Safely in our seats with our £4.30 drinks, we were entertained for a while by The Velvet Hearts. If like me you had not heard of them I can describe them as a soft rock act, but rather more understated than Bon Jovi. They have a pretty boy, muscle bound backing singer who wears a sharp black jacket and tee-shirt combo, with jeans. His tan is probably fake but is dazzling nonetheless. Despite his appearance, I couldn't help but liken him to Bez in the Happy Mondays, such was his lack of contribution and synchronisity to the others in the band. I'm afraid I can't recommend The Velvet Hearts any more than I can recommend Gary Go in support of Take That. What? I've told you, I'm travelling with a woman.
Eventually Jon, Richie and co arrived on stage in the expected Blaze Of Glory. That pun is intentionally crap, as it leads me on tenuously to my one beef about the evening's entertainment. Actually, it's quite a large beef. There were far too many of the band's well known songs, including the aforementioned movie soundtrack ditty, which were left on the shelf. I can understand the need to promote their new material (which is like the old material, but the chords are in a different order and the words are different, but hey if it ain't broke.......), but I think you'd like to have something to sing along to at a gig like this. They didn't even do Always, which I remarked to Emma was a bit like Robbie Williams not doing Angels. She replied that she wouldn't give a shite if Robbie had never sung Angels.
Maybe because it is a new era, or maybe because this was not a stadium gig, the patrons were not quite as I'd expected. There was a distinct lack of the long-haired, ageing denim wearers of my imagination, and instead they were replaced by an audience of all ages, very few of whom broke out of slight body movement and rhythmic clapping. Headbanging and stage-diving were not in effect. Bon Jovi are no longer a rock band. But then we knew that. Pop will always make you more dough than rock, and Jon knows this.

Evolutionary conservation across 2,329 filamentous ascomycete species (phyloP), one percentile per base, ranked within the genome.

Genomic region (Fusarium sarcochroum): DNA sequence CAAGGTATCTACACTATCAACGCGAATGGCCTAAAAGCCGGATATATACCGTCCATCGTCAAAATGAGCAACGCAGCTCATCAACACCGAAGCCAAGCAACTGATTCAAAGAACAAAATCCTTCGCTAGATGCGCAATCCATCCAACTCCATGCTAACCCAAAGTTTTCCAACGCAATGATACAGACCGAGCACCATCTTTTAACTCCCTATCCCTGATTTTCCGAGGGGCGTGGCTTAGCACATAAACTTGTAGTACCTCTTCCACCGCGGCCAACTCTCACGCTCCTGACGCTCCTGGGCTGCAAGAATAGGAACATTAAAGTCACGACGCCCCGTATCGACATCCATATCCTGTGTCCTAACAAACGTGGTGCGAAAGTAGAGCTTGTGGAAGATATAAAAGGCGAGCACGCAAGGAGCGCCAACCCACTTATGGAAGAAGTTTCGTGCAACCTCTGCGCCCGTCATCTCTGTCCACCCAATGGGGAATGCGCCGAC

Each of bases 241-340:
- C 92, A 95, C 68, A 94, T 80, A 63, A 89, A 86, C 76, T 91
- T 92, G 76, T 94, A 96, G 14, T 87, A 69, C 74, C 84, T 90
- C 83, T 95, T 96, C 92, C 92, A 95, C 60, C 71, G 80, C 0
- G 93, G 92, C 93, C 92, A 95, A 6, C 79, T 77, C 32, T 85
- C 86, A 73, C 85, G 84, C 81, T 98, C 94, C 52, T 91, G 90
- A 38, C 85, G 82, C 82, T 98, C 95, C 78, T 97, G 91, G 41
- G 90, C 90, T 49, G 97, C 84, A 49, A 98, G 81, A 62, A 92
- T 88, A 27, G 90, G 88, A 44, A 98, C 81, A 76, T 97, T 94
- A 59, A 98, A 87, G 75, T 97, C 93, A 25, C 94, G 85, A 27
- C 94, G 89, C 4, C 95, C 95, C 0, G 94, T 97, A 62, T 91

We drunkenly navigated our way back to the hotel thanks to an overly loud conversation I had with a woman called Natalie, and two equally lost and nameless northern folk. Somehow Emma arrived in our room some time before me and as I knocked on the door there was an awful moment when I thought she had fallen asleep and that I would be sleeping in the corridor. Whilst waiting I noticed that there was an awful lot of noise coming from the room next door. I do not wish to expand on that at this point.
The journey home was tortuous. It took two hours to travel just over 50 miles because of the jams, and I missed the opening match of the World Cup entirely, despite our leaving the hotel at 11.00am. In all it took six hours to travel the 220 miles or so back home, and the journey presented more than it's fair share of moments in which the will to live seemed to be evaporating. As consolation we stocked up on junk food, whereupon Emma promptly fell asleep leaving me to get on with the football-watching.
Oh, and if you are wondering about the encore...... Living On A Prayer, obviously.